In spite of emotional disorders that limited her socialization, Starla graduated with honors, valedictorian. After extensive therapy, her peculiar ways became more subtle. Able to control her fears with the aid of medication, she entered the workforce at Brandle’s, a never been kissed twenty-two year old beauty. During her first three months of employment, she hid in her cubicle and got more work done in four hours than her co-workers accomplished in three days. Promotion was inevitable, but with it came attention, glass walls, and claws of envy.
Colleagues helped Starla move into the corner office with large windows overlooking the courtyard and a glass wall so she could keep an eye on the office help. As the new supervisor, she was in charge of billing and receiving. This rapid climb up the corporate ladder did not go unnoticed by Gina, a woman who had boasted the supervisor position was bound to be hers when George retired. Starla’s mathematical skills and high production rate dazzled Mr. Brandle. Gina stormed out of the conference room when he announced Starla’s promotion.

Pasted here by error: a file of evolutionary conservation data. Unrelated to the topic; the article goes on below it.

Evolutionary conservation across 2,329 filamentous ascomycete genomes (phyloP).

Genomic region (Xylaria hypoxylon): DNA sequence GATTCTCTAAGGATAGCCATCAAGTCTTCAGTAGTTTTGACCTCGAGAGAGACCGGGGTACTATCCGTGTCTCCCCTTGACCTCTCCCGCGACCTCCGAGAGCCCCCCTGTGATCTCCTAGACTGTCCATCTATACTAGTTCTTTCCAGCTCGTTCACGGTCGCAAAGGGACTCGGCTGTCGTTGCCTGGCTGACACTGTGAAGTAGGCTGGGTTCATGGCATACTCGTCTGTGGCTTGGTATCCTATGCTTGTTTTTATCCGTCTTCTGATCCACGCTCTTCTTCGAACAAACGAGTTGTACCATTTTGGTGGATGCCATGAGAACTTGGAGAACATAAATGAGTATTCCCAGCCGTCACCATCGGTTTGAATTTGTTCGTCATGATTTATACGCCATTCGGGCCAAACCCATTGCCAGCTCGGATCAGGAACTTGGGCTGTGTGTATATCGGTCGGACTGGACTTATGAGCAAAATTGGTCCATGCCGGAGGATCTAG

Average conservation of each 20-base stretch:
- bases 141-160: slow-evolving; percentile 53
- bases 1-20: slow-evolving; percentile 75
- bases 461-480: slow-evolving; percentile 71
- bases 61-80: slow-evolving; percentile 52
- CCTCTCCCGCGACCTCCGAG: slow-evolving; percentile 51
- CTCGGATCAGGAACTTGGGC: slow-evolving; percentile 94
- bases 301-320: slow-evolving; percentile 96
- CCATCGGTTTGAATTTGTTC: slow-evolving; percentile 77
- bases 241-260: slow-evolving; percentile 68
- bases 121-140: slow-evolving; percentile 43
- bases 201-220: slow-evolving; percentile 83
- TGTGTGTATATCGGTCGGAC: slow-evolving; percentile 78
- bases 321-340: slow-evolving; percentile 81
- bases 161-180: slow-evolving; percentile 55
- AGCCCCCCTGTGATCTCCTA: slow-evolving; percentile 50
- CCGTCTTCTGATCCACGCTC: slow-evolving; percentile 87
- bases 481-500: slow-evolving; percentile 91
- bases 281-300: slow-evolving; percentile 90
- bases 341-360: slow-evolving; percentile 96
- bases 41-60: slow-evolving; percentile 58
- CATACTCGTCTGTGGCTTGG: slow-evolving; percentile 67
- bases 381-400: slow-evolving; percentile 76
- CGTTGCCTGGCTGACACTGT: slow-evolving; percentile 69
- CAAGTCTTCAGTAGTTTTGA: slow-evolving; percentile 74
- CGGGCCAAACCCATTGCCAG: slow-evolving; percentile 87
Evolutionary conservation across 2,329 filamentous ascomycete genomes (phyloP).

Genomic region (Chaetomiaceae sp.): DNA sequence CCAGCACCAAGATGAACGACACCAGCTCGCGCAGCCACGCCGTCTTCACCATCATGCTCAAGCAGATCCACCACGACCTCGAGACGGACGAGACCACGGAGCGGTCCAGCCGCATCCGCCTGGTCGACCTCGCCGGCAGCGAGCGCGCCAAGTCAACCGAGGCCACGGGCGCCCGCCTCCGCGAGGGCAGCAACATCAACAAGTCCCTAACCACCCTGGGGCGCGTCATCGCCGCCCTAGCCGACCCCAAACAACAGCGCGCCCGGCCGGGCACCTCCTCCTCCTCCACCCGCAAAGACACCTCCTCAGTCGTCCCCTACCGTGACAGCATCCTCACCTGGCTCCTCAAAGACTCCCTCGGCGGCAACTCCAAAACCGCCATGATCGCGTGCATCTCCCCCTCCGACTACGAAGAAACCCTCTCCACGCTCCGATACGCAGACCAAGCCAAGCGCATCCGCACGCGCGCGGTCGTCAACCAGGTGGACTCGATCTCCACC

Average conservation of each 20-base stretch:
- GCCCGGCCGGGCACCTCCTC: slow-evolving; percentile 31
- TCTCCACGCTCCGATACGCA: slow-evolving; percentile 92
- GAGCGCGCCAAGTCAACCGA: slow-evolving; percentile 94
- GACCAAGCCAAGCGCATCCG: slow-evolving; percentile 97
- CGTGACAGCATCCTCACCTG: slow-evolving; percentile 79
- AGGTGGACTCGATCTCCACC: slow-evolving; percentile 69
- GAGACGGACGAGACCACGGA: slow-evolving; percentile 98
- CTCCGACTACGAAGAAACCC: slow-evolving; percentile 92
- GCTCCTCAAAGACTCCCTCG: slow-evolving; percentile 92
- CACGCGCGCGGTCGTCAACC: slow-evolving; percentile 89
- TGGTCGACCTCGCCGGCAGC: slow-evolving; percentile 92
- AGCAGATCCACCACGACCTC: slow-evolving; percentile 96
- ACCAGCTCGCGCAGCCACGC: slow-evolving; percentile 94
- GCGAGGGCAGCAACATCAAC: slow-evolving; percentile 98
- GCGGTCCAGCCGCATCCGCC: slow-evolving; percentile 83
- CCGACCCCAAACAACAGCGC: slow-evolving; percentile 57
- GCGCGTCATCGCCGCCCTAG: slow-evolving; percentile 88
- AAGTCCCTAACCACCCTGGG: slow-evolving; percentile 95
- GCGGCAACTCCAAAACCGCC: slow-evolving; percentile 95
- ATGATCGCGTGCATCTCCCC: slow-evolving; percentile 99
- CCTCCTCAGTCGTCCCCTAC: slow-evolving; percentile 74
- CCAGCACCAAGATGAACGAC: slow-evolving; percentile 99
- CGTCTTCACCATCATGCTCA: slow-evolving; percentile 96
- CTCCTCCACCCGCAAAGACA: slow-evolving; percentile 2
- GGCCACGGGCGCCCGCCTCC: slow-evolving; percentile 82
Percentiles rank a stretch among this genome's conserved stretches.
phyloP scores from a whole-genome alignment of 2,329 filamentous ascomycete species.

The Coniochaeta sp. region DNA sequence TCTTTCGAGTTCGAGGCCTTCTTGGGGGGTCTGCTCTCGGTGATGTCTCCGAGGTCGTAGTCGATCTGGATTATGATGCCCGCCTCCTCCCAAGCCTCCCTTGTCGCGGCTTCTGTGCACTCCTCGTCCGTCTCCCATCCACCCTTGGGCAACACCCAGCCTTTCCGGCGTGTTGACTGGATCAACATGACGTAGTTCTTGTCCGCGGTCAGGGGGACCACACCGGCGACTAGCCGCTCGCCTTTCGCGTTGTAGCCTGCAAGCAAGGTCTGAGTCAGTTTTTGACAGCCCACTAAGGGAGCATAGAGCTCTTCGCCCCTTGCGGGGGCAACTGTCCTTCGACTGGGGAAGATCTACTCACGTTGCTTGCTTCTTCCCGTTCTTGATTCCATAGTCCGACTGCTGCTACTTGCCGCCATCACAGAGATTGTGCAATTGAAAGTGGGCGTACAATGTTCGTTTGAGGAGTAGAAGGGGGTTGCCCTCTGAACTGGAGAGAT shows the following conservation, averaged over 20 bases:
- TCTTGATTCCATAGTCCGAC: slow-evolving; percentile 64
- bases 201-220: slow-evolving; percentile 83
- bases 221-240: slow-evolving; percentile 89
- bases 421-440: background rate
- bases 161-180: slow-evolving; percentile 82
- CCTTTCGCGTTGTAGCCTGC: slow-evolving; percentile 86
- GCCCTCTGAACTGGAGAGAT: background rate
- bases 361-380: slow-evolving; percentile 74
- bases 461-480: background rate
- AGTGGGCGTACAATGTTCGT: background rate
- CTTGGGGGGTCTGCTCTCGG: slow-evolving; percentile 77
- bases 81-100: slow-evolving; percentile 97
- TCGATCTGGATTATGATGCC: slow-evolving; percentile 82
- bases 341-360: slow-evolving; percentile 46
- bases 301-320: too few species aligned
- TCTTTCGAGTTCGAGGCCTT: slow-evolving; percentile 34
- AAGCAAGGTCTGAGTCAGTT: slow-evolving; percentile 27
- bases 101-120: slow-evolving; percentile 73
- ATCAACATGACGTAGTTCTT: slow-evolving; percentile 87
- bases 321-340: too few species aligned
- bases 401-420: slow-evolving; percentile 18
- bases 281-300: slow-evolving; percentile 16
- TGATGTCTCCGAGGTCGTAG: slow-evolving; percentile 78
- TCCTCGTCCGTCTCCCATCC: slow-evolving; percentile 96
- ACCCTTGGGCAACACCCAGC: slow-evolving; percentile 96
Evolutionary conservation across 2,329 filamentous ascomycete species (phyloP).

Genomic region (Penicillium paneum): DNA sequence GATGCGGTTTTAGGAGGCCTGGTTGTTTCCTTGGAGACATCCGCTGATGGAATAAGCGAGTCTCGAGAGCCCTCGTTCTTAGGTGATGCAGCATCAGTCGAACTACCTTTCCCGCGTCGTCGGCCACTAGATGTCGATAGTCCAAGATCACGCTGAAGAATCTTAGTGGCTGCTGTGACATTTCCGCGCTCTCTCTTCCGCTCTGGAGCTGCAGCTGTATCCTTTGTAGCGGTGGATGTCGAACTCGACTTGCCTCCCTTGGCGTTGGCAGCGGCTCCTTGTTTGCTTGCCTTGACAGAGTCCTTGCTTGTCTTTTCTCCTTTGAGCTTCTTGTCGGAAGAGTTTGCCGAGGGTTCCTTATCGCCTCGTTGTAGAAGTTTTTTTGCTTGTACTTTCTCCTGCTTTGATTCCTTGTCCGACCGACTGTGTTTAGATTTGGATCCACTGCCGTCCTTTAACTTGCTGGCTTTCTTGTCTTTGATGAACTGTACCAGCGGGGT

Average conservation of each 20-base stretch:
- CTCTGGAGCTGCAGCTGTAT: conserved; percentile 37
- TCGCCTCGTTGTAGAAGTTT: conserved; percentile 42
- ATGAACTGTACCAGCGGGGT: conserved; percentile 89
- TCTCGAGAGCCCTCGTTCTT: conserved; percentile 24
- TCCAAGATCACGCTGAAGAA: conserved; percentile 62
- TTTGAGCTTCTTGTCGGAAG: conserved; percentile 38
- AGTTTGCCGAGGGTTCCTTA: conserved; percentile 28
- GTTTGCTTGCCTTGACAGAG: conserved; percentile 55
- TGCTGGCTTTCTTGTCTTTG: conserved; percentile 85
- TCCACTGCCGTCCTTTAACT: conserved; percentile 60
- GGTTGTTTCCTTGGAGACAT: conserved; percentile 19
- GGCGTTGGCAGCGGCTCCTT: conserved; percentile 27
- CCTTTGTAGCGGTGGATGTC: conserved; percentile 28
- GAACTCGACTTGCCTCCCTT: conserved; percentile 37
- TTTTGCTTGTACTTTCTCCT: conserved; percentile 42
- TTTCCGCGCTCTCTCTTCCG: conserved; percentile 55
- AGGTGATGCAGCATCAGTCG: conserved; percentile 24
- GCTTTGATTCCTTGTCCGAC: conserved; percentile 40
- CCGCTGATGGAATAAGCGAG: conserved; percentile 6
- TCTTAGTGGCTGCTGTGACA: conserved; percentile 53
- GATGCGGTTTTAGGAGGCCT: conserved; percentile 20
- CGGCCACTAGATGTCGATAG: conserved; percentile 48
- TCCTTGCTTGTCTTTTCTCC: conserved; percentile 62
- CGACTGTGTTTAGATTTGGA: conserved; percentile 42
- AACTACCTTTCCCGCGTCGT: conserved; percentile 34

On Starla’s first day in her new office, she received a bouquet of congratulatory peach roses from the company. A petite blonde delivered them with a smile and a note that read, “Congratulations. You’re an asset to our family. Sincerely, Henry Brandle.”
Family? I’m part of a family? Starla stared at the card, repeating the words. She smiled and buried her nose into the bouquet.
“Thank you.” Starla whispered to the delivery girl.
An hour later the same girl arrived with a larger bouquet. Starla backed away as the girl approached with this bright arrangement of sunflowers, daisies, mums, every color of the rainbow, including yellow. The girl sat the bouquet on Starla’s desk next to the roses and gave Starla a strange look as she exited.